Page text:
All these flaws add up to make Mega Man II the worst of the Game Boy series. Its only saving grace is that it's kind of easy and super common, so it's at least not too much of a chore to play through with the sound muted.

Quick Info:

Developer:

  • Biox

Publisher:

Genre:

Themes:


Mega Man II (Game Boy)

Mega Man II (Game Boy)

Mega Man II (Game Boy)


Additional Screenshots


Mega Man III / Rockman World 3 (ロックマンワールド3) - Game Boy, 3DS (1992)

Japanese Cover

American Cover

After the problematic outsourcing of Mega Man II, Capcom gave the developmental reins back to Minakuchi Engineering, who would work on the rest of the Game Boy lineup with consistently better results. The story doesn't try anything fancy, merely having Dr. Wily drilling and drawing energy from the Earth via an off-shore oil platform to power his newly built machines. As usual, it's four revived Robot Masters standing in the way to Wily's fortress, only for four more to arrive like the calvary.

The developers finally found their groove with this title, making strides over the earlier stumbling blocks and serving as the engine framework for the rest of the Game Boy games. The sound effects have much more oomph and the sprites are a lot crisper. All the new tilesets take full advantage of the limited shades the system had available, filled with detail even in monochrome. One drawback is that the Robot Master stage music consists of direct downgraded arrangements of the original NES tunes with no surprises in the melodies. There also isn't a lot of brand-new content aside from the first appearance of the timer bomb platforms. Much like the rest of the Game Boy games, the merging of games slips in mechanics and enemies across each original title. Those tadpole eggs are easy to mow down with Mega Man 4's Mega Buster, and those Hammer Joes from Mega Man 3 are prevalent within the later stages. Not to mention the new Wily stages and new Mega Man Killer.

RKN-002 Punk

Possibly the most deadly of the Mega Man Killers. Looking similar to Buzzsaw from Silverhawks, he tosses Screw Crushers like Metal Blades, able to slice Mega Man to ribbons with only a few saws. He then turns into a invulnerable spiked ball to fling himself across the room. His weapon flies in an upward arc in your hands though, making it the perfect tool to defeat the hard to reach Wily Machine weakness in this game. Being a favorite of Inafune, Punk recieved a NetNavi counterpart in Battle Network 3, a rare occurence for a non-Robot Master.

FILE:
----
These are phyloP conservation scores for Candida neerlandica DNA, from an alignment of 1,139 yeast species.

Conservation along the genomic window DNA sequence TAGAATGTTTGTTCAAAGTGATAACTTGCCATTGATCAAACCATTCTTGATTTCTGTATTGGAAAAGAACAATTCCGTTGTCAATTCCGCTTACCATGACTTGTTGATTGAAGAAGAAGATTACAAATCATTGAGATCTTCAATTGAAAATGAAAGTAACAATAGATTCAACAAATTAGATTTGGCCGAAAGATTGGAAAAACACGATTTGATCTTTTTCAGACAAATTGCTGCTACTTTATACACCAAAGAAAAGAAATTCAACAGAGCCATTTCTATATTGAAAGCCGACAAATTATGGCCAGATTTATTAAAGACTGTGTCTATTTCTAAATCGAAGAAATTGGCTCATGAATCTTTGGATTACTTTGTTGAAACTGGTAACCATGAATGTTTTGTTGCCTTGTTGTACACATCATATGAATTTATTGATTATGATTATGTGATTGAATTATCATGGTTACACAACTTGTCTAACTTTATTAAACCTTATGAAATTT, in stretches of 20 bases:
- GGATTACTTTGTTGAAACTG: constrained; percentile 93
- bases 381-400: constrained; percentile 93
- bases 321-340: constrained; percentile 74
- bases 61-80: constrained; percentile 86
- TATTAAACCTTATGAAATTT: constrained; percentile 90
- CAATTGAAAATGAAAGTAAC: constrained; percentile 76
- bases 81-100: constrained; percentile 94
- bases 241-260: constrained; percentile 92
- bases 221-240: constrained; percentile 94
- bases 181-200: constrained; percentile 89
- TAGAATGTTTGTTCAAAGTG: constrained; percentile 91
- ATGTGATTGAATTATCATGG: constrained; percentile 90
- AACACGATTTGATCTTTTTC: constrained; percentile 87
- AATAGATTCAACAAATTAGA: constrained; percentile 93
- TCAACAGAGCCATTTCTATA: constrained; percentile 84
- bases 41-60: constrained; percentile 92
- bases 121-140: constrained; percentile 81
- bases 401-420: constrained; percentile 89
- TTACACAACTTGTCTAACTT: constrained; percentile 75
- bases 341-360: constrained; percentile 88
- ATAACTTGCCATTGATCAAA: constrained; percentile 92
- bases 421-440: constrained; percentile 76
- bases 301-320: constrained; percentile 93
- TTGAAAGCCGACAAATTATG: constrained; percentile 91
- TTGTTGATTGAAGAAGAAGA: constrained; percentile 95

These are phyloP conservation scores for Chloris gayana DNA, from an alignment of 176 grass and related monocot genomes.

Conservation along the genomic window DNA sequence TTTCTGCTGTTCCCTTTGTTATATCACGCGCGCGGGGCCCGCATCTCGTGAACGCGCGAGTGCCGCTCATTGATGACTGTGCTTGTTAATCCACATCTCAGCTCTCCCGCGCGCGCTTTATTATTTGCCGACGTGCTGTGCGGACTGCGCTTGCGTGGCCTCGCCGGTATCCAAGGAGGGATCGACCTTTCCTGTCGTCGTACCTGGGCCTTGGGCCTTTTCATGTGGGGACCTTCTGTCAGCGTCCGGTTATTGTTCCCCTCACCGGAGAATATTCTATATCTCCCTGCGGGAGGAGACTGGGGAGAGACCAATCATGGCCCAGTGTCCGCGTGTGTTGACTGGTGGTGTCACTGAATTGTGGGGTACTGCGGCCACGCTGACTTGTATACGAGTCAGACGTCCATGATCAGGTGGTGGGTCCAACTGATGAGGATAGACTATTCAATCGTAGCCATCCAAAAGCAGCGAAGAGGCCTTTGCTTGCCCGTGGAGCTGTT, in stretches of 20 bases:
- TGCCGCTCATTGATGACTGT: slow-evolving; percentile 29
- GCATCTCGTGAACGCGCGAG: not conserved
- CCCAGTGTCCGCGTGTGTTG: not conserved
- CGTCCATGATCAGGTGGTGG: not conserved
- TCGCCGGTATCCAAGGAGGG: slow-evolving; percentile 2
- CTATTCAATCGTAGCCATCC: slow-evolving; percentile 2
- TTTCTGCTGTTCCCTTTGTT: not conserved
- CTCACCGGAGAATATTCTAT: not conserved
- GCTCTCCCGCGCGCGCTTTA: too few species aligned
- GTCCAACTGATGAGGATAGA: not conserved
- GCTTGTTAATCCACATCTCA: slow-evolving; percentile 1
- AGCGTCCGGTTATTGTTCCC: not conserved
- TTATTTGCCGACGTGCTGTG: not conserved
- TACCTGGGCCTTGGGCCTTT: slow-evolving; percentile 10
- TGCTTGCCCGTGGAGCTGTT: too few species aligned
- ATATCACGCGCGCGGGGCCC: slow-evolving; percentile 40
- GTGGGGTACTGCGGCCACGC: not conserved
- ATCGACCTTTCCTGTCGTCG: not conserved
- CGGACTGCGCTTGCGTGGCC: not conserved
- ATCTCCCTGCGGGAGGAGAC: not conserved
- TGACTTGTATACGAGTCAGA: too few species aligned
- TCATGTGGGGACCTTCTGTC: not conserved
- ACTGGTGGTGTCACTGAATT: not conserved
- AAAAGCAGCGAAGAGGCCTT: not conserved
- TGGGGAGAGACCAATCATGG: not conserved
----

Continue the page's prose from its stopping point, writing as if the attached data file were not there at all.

The third portable game also keeps the difficulty the first Game Boy adaption was known for. A lot of the frustration begins with the second half of the game, where bottomless pits and spikes litter most of the levels, where Pop-up or flying enemies have a tendency to knock Mega Man to a plummeting doom. Punk is possibly the toughest Mega Man Killer and he leads right into the lengthy sprawling Wily Marine Fortress that will kill Mega Man through attrition and fatigue with its limited checkpoints.

By now the Game Boy series was falling into a by-the-numbers routine much akin to its bigger brother NES counterparts. Mega Man III suffers from middle-child syndrome, generally lost in the myriad of portable titles and generally forgotten in the popular sense. It's still a solid effort, though greatly overshadowed by the next two portable games.

Quick Info:

Developer:

  • Minakuchi Engineering

Publisher:

Genre:

Themes:


Mega Man III (Game Boy)

Mega Man III (Game Boy)

Mega Man III (Game Boy)


Additional Screenshots


<<< Prior Page

Next Page >>>

Page 1:
Intro
Characters

Page 2:
Mega Man
Mega Man 2

Page 3:
Mega Man 3
Mega Man 4

Page 4:
Mega Man 5
Mega Man 6

Page 5:
Mega Man 7
Mega Man 8
Mega Man & Bass

Page 6:
Mega Man 9
Mega Man 10

Page 7:
Mega Man (Game Boy)
Mega Man II
Mega Man III

Page 8:
Mega Man IV
Mega Man V

Page 9:
The Power Battle
The Power Fighters

Page 10:
The Wily Wars
Mega Man (Game Gear)
Complete Works

Page 11:
Battle & Fighters
Anniversary Collection
Powered Up

Page 12:
Wily & Right no RockBoard
Mega Man Soccer

Page 13:
Battle & Chase
Super Adventure Rockman

Page 14:
Tiger LCDs
IBM PC Games
Rockman & Forte Wonderswan

Page 15:
Rockman's IQ Challenge
Rockman Gold Empire
Rockman Strategy

Page 16:
Mobile Games
Panic Shot! Rockman
Street Fighter x Mega Man

Page 17:
Unreleased Games
The Krion Conquest

Page 18:
Cameos
Other Media
Legacy

Back to the Index